Now, let’s compare this with the brain. Now, how much computation does the brain do? I estimate 10 to the 16 bits per second, which is actually about very similar to what Blue Gene does. So that’s the question. The question is, how much — they are doing a similar amount of processing, similar amount of data — energy or electricity does the brain use? And it’s actually as much as your laptop computer: it’s just 10 watts. So what we are doing right now with computers with the energy consumed by 1,200 houses, the brain is doing with the energy consumed by your laptop.
So the question is, how is the brain able to achieve this kind of efficiency? And let me just summarize. So the bottom line: the brain processes information using 100,000 times less energy than we do right now with this computer technology that we have. How is the brain able to do this? Let’s just take a look about how the brain works, and then I’ll compare that with how computers work.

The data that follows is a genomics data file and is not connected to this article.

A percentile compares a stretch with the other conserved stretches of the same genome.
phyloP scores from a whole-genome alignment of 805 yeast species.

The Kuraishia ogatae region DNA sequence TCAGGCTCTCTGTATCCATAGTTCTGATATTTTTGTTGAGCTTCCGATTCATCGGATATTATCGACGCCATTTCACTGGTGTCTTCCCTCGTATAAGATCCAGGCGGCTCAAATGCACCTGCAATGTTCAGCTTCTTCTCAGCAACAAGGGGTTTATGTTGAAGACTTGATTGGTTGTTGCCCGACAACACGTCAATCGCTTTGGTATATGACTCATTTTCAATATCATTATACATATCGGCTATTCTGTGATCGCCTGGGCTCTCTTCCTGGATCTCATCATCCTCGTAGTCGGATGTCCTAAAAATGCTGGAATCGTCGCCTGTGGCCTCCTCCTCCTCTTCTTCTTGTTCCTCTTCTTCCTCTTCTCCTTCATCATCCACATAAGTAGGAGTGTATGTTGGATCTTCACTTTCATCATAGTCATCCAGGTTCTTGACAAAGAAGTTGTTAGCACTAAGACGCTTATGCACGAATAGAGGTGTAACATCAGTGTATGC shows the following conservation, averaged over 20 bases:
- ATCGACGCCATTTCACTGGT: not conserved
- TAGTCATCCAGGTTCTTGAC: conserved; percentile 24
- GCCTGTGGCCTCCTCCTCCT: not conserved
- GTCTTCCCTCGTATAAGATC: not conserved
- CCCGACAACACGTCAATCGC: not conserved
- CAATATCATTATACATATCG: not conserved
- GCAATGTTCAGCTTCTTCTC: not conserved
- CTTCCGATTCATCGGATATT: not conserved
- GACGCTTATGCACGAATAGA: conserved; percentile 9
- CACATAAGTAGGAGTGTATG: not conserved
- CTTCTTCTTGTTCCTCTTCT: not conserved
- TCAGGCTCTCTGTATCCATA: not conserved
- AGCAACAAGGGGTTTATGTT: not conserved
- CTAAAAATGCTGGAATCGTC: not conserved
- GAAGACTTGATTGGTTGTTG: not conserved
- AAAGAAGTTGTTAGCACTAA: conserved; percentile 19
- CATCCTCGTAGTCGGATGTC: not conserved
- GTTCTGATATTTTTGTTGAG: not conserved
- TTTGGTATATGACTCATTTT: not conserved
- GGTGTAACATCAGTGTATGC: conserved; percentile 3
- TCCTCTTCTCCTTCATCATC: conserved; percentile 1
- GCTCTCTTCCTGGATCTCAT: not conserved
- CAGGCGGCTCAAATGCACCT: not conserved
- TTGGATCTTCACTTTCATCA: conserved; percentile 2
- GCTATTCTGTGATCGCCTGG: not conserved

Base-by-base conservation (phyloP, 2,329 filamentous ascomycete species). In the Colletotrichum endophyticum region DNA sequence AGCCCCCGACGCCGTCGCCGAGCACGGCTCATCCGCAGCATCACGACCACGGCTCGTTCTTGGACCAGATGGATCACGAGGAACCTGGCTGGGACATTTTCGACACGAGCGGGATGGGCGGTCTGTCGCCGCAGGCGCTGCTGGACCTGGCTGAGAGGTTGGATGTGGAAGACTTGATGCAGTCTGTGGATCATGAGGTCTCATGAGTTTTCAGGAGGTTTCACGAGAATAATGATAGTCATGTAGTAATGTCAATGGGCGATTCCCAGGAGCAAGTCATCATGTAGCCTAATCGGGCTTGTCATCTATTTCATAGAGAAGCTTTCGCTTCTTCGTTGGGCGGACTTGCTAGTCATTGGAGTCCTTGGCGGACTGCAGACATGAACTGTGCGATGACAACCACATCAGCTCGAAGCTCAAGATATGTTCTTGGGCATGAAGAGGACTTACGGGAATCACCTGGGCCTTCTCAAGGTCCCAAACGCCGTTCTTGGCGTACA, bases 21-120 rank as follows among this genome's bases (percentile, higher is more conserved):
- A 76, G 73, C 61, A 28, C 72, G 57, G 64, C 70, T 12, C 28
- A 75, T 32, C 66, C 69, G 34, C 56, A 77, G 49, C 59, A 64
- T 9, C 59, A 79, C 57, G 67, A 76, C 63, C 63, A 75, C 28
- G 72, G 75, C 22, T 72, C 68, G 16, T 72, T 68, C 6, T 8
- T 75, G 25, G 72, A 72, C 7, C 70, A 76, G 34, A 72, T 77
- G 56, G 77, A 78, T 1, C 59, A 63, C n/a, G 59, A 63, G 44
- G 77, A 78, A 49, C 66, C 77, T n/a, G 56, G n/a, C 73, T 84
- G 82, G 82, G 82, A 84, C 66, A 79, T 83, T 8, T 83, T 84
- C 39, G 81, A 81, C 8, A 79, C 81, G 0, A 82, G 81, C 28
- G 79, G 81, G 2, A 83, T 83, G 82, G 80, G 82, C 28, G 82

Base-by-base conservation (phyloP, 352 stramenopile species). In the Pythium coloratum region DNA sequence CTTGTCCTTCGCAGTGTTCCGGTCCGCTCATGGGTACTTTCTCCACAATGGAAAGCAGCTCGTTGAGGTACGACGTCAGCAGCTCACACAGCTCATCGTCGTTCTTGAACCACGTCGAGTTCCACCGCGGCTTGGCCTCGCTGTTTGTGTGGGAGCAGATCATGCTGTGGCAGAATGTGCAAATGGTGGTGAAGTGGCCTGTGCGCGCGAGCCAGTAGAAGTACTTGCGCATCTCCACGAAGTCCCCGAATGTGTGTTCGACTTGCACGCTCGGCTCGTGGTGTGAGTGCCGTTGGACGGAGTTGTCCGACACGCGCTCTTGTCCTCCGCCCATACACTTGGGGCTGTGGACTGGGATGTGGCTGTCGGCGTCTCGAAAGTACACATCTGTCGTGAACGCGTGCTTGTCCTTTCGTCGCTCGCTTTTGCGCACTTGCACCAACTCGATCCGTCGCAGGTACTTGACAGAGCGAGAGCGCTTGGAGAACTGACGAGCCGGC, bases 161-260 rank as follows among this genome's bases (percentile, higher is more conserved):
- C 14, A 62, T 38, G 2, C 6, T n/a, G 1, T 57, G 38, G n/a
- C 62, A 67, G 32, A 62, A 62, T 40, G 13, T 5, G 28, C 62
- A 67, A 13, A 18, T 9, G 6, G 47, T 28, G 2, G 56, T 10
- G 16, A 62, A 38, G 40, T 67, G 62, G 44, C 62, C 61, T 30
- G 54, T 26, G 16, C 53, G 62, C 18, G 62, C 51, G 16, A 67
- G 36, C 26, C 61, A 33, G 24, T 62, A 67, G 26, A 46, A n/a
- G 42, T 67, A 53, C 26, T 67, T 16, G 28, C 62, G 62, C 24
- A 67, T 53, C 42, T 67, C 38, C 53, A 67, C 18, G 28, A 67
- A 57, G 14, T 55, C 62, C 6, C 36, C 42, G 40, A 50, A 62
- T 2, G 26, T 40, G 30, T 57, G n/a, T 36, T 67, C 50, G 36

So, this clip is from the PBS series, “The Secret Life of the Brain.” It shows you these cells that process information. They are called neurons. They send little pulses of electricity down their processes to each other, and where they contact each other, those little pulses of electricity can jump from one neuron to the other. That process is called a synapse. You’ve got this huge network of cells interacting with each other — about 100 million of them, sending about 10 quadrillion of these pulses around every second. And that’s basically what’s going on in your brain right now as you’re reading this.
In the computer, you have all the data going through the central processing unit, and any piece of data basically has to go through that bottleneck, whereas in the brain, what you have is these neurons, and the data just really flows through a network of connections among the neurons. There’s no bottleneck here. It’s really a network in the literal sense of the word. The net is doing the work in the brain. If you just look at these two pictures, these kind of words pop into your mind. This is serial and it’s rigid — it’s like cars on a freeway, everything has to happen in lockstep — whereas this is parallel and it’s fluid. Information processing is very dynamic and adaptive.